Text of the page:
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The Happiest Place on Earth: Orange County's Suburban Identity in Cold War America

by ,

Abstract

This thesis explores the question of how Orange County and Los Angeles counties formed distinct identities in the years after World War II ended. This thesis will claim that historical events in the postwar years created unique communities in the two counties that allowed Orange County to develop its own identity, separate from the assumption that it is a suburb of Los Angeles. The creation and opening of Disneyland in Anaheim, California in 1955 marks a pivotal turning point for the forming of identity in Orange County. Additionally, the growing conservative movement in Orange County is necessarily different from the climate in urban Los Angeles. The movement in support of republican candidate Barry Goldwater in Orange County in 1964, specifically contrasted with the presence of a race riot in Los Angeles in 1965 concretely distinguishes the identities of the two counties. The event of the Riot simply could not have occurred in the homogenous community in suburban Orange County by 1965, solidifying the unique identity of Orange County.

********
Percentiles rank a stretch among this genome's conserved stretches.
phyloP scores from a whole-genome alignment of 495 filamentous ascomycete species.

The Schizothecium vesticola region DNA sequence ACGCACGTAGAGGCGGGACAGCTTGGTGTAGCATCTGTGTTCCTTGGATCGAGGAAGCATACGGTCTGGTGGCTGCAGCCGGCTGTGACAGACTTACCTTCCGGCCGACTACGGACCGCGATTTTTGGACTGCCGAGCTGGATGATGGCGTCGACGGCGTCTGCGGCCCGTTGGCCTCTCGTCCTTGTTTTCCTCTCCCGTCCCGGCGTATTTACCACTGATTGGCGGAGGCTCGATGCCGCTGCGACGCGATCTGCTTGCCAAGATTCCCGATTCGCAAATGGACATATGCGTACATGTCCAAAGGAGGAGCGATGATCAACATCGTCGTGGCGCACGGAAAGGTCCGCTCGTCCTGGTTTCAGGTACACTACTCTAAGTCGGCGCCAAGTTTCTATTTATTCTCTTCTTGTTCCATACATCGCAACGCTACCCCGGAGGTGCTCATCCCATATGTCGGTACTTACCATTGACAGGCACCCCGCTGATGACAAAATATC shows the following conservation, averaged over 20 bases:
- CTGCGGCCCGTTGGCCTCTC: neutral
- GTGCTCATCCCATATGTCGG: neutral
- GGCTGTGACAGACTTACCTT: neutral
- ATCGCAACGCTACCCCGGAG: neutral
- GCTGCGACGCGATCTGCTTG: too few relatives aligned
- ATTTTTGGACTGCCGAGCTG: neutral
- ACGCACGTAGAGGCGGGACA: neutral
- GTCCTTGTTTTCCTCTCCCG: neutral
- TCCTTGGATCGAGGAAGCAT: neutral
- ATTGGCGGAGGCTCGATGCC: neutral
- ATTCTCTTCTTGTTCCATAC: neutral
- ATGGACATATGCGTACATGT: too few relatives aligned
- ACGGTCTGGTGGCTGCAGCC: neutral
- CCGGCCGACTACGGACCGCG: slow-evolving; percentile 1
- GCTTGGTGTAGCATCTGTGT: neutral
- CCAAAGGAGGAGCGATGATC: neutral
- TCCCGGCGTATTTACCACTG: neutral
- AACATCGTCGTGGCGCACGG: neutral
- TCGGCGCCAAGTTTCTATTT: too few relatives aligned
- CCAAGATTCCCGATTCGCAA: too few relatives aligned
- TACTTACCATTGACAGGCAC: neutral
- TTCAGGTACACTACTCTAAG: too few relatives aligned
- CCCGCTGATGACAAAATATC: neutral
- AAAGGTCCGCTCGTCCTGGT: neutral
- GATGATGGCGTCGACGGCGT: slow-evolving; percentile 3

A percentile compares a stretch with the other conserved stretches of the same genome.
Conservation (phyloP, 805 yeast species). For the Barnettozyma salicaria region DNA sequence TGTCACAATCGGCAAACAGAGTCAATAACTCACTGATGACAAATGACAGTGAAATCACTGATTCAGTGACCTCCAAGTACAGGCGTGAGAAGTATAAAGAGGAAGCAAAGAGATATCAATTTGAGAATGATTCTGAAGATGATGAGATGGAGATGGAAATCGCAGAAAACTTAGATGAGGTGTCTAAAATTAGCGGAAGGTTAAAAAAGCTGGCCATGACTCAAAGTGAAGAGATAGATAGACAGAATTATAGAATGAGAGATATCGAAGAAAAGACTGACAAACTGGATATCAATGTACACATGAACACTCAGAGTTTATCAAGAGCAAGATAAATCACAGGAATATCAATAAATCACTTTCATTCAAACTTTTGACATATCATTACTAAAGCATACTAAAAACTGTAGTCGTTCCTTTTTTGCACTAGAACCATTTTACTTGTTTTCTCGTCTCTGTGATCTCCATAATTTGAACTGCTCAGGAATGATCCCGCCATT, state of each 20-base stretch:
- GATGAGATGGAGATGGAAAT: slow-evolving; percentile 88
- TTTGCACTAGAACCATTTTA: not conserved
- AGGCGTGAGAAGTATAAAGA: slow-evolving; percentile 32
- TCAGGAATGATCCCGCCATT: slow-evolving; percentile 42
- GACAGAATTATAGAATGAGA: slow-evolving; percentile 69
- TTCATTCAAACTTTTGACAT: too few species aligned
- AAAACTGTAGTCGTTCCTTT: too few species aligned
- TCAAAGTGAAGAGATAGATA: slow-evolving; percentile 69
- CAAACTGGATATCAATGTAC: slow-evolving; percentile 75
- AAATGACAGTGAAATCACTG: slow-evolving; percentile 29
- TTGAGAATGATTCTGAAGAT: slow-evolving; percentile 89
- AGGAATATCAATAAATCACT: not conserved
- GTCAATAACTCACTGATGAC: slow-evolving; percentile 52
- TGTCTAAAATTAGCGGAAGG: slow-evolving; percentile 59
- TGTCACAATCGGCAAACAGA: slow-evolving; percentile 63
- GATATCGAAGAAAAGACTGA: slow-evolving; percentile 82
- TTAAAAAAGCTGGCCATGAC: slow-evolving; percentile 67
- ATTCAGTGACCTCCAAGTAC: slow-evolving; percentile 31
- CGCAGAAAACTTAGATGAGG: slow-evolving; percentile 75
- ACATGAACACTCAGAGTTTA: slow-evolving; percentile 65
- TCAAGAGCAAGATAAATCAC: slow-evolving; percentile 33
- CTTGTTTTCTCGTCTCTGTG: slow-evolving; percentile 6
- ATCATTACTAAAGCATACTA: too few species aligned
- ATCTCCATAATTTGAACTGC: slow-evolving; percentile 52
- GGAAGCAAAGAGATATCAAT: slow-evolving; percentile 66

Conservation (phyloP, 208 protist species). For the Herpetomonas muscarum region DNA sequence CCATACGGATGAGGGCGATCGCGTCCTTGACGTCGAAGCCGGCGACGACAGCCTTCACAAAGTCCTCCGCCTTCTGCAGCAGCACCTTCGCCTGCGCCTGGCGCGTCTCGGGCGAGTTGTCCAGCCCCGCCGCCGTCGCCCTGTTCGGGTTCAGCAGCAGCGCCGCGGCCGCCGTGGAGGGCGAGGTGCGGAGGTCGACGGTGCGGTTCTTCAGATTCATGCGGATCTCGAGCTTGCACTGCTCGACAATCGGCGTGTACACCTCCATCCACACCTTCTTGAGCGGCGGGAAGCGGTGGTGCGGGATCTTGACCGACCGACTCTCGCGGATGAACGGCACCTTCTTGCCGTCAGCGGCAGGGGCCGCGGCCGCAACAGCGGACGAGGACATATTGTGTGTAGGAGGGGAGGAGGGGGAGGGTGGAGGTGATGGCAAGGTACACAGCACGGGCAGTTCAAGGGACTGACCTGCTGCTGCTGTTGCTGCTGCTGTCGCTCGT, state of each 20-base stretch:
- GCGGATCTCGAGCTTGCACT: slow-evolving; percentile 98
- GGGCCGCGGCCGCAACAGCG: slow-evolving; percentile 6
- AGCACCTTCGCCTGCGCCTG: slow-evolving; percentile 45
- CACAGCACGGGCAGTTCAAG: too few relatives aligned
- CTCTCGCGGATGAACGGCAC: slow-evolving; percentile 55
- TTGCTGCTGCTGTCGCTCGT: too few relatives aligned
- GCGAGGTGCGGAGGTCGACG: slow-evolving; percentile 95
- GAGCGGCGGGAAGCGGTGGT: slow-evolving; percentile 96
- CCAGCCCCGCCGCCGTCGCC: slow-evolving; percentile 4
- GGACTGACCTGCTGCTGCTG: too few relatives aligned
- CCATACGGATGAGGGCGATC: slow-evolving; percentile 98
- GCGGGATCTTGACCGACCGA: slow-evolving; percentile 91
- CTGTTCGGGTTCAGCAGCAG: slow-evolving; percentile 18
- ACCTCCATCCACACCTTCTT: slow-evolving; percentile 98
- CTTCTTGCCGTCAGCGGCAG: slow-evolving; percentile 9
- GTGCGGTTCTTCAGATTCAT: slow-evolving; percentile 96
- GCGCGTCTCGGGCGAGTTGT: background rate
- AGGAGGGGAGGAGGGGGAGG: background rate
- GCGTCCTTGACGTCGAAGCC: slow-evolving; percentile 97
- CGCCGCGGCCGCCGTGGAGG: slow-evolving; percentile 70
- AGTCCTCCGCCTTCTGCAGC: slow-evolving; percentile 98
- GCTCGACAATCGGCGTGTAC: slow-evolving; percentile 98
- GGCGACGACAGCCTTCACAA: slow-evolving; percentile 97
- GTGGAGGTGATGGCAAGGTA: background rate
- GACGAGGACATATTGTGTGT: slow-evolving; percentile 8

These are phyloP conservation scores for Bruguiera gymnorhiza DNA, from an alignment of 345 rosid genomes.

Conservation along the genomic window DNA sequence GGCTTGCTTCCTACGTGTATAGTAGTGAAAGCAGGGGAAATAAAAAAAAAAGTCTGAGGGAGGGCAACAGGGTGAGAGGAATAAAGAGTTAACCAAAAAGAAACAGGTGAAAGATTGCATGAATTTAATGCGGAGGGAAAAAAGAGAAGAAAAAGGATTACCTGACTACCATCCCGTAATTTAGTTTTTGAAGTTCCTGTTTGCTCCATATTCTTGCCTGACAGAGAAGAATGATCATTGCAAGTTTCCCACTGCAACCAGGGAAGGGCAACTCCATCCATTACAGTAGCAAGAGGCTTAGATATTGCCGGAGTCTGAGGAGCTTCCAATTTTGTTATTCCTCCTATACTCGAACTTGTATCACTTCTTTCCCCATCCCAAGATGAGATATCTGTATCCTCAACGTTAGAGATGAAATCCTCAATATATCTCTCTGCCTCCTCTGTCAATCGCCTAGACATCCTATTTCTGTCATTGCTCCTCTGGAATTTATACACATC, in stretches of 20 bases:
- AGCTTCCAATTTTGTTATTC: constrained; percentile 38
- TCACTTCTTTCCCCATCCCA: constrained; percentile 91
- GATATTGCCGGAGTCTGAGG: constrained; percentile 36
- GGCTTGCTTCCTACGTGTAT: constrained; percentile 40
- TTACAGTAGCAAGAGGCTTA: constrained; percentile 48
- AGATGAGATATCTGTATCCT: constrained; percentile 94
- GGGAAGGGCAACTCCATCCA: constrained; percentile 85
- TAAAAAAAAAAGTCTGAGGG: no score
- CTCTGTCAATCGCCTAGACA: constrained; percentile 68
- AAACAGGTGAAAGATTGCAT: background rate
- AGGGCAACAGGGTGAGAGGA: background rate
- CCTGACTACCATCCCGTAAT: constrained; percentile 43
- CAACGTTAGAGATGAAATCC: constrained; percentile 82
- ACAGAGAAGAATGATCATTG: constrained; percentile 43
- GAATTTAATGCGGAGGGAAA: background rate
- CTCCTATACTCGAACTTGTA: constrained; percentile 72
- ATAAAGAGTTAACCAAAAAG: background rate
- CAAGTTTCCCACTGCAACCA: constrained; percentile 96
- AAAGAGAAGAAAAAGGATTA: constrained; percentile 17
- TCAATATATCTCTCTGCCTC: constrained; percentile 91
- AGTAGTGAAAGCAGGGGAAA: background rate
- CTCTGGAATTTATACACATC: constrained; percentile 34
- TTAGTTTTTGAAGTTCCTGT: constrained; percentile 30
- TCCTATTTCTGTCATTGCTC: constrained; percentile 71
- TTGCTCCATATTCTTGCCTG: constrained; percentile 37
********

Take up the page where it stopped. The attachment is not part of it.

Note

The author has given permission for this work to be deposited in the Digital Archive of Colorado College.

Colorado College Honor Code upheld.

Includes bibliographical references.

Administrative Notes

The author has given permission for this work to be deposited in the Digital Archive of Colorado College.

Colorado College Honor Code upheld.

Copyright
Copyright restrictions apply.
Publisher
Colorado College
PID
coccc:11179
Digital Origin
born digital
Extent
83 pages : illustrations
Thesis
Senior Thesis -- Colorado College
Department/Program
History
Degree Name
Bachelor of Arts
Degree Type
bachelor
Degree Grantor
Colorado College
Date Issued
2014-12